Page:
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Coronavirus (COVID-19) Advice for Parents & Carers

Missing Children & Covid-19 Restrictions

The COVID-19 Pandemic has significantly disrupted the lives of young people. The routines and boundaries for many young people will have been significantly altered due to the lockdown measures that have been in place.

As we move in to a further national lockdown it is vital that parents and carers continue to report their child as missing if their whereabouts are unknown. It is appropriate to take steps to locate a missing child despite the current restrictions.

Reporting a Child as Missing – A Message from Cheshire Police
Reporting a child as missing is a necessary step to take to ensure that a child can be effectively safeguarded.

The police are entitled to expect parents and carers to accept normal parenting responsibilities and undertake reasonable actions to try and establish the whereabouts of the individual. This includes:

  • Make attempts to contact them
  • Call friends or family
  • Visiting areas they frequent
  • Visit place known to be attending (for example friend’s house or party)
  • Checking to see if any items are missing from the home.

Once those enquiries have been completed, it may be appropriate to record the child as missing and take actions set out in national police guidance.

Children who are breaching parental discipline should not be dealt with by
police unless there are other risks.

Increased Risks during COVID-19 and Parent Resources
Young people are spending more time online during the COVID-19 Pandemic as a
means of staying in touch with friends, entertainment and for education. While the
internet can be a positive tool to support young people during this period, they can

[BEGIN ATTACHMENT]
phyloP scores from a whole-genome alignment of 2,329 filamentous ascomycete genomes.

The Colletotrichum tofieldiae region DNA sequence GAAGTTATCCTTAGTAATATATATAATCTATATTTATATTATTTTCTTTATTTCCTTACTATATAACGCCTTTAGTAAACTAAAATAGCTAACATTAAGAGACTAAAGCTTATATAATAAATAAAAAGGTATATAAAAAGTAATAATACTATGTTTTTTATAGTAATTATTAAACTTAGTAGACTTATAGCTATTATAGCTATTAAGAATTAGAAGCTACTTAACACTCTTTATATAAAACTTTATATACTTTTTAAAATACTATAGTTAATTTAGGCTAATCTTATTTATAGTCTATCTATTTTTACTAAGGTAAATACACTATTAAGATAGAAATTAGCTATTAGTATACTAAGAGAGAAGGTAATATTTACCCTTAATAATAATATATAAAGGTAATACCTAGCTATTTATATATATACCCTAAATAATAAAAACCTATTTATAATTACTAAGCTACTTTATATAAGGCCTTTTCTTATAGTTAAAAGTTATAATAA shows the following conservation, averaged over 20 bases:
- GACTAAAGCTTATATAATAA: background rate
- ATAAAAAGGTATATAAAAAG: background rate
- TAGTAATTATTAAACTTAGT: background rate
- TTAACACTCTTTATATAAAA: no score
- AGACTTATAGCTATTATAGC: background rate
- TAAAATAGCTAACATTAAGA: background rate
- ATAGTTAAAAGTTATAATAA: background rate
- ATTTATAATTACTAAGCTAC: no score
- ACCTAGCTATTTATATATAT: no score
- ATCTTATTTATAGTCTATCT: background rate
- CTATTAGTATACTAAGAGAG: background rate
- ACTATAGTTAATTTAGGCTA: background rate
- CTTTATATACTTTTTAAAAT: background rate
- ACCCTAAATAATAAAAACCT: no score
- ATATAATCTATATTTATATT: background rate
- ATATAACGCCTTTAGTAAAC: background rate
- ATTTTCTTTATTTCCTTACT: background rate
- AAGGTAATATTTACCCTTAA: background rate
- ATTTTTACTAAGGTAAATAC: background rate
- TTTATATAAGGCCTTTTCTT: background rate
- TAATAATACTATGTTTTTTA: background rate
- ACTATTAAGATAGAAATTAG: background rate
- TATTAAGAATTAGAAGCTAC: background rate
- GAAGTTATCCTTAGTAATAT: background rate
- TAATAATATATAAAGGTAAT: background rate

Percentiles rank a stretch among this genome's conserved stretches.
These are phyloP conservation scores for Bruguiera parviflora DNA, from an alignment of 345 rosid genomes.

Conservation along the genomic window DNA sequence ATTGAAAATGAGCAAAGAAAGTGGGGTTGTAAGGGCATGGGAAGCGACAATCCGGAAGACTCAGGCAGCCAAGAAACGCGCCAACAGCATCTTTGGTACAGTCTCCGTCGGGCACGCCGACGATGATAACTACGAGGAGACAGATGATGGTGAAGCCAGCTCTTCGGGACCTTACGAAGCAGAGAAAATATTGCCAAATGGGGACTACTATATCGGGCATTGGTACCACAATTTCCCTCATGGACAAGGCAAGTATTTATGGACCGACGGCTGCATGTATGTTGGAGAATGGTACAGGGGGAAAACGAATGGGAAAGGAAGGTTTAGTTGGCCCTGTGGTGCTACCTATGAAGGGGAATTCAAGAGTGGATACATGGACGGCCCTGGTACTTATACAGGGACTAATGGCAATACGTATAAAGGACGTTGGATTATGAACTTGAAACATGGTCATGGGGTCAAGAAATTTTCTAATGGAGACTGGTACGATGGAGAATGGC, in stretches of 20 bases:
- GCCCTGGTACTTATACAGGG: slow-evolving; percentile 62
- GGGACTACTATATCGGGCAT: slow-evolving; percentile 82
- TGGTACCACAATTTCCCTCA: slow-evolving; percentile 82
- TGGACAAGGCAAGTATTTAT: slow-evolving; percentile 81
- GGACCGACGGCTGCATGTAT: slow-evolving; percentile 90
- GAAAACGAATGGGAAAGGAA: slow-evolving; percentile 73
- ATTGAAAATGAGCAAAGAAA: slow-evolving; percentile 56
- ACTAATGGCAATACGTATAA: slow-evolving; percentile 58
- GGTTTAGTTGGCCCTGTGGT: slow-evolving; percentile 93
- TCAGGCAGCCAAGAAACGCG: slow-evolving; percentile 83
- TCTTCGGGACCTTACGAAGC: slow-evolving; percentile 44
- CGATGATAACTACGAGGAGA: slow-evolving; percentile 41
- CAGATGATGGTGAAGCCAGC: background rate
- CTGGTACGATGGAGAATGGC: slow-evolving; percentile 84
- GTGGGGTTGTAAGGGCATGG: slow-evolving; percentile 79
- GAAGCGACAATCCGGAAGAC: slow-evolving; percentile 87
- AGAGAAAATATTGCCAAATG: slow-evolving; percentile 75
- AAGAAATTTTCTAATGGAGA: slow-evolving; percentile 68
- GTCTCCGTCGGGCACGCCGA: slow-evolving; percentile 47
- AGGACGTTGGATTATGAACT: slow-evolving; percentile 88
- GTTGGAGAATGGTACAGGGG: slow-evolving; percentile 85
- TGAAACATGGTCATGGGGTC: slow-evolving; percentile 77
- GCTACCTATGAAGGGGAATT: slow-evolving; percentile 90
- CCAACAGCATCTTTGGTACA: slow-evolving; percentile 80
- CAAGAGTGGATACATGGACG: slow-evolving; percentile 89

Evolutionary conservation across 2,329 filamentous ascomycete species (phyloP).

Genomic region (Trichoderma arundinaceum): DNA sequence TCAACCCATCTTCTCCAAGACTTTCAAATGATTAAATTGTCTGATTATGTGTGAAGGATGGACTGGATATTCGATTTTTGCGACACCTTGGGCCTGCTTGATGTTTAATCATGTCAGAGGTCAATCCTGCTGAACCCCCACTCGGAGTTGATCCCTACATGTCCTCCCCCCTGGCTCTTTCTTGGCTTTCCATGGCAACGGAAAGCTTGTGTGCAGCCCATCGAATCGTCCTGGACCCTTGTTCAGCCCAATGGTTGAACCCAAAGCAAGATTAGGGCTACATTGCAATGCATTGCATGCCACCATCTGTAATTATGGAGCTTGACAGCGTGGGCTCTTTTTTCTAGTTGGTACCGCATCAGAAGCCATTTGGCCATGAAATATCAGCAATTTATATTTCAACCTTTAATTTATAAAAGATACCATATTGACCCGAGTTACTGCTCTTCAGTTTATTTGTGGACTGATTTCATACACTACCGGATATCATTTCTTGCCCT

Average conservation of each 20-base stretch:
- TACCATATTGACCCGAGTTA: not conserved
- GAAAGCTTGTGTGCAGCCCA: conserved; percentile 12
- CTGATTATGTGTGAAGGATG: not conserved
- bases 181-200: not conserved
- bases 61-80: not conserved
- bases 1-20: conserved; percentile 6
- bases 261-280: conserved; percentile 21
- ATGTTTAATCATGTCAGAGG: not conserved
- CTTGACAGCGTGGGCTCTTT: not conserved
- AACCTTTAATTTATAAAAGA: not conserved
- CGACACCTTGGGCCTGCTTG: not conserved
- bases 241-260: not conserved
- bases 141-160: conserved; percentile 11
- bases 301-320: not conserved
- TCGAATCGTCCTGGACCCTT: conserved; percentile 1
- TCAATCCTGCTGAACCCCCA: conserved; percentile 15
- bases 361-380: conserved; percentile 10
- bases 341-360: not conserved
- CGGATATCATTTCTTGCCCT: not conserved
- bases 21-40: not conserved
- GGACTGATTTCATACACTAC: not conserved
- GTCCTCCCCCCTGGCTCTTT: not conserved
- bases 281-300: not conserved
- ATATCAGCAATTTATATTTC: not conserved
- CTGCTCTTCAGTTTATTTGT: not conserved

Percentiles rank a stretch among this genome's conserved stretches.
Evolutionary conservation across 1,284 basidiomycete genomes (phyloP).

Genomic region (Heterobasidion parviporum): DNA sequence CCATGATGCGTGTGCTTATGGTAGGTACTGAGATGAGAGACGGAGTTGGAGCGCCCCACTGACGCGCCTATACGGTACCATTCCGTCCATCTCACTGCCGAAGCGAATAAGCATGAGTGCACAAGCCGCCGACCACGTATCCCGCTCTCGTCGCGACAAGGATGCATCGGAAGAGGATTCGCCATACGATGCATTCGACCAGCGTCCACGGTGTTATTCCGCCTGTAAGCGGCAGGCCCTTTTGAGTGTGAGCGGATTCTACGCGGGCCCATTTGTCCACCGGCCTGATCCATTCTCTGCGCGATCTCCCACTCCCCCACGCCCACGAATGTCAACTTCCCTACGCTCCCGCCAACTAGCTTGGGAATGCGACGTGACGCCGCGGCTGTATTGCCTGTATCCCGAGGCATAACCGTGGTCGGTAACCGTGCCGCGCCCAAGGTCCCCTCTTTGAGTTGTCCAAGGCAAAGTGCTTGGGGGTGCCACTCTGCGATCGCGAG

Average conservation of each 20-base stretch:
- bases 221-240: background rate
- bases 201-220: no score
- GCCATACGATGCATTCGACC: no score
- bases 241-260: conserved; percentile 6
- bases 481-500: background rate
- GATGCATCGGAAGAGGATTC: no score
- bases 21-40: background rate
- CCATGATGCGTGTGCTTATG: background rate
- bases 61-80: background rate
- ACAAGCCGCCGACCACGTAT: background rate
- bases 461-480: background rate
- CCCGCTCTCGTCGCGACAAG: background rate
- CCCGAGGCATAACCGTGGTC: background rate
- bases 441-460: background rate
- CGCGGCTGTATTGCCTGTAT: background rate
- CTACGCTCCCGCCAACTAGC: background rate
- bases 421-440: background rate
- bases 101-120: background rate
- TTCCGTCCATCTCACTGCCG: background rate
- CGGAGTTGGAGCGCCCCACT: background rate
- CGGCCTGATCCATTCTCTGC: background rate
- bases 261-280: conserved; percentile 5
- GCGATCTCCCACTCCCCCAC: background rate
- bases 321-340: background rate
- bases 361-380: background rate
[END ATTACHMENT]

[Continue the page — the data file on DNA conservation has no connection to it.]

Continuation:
be targeted by perpetrators and exploited. It is essential that young people are
effectively monitored and supported.

Online safety support for parents & carers can be found here:

Thriving or Surviving?

The Safeguarding Children Partnership’s practical guide to making the most of Social Distancing and Self-isolation!

We are all now living in another time of increased restrictions on our movement in a bid to curtail the spread of COVID-19.

For how long this will go on, nobody is sure.

Social-isolation is intense and tricky, and for families this is no exception.

For example, it may be that contact has been reduced and loneliness has set in, or elderly relatives have  moved in with their families so that ongoing care can be provided and this can bring its own pressures.

The changing demands on the time and attention of parents and carers brings a variety of different challenges.  But there are certainly ways to keep life as manageable as possible when you’re all working, living and playing under the same roof.

There are some behaviours that are easy to get into, and at times like this can make anxiety worse in the long run, such as:

  • Avoiding things (e.g., a parent sleeping in the bed with their child instead of them sleeping on their own)
  • Withdrawing from other people
  • Constantly googling for information about symptoms etc.
  • Spending a lot of time talking about worries
  • Being on the lookout for danger
  • Checking (e.g. looking at news a lot)
  • Being in your head a lot thinking about things rather than fully doing things
  • Washing hands at a level that goes well beyond the medical advice

If your child becomes unwell during “Lockdown”


Call 111 if you’re worried about a baby or child.

If they seem very unwell, are getting worse, or you think there’s something seriously wrong, call 999.

Do not delay getting help if you’re worried. Trust your instincts.

Get more advice about coronavirus in children.


If You’re Not Feeling Safe

Support for domestic abuse concerns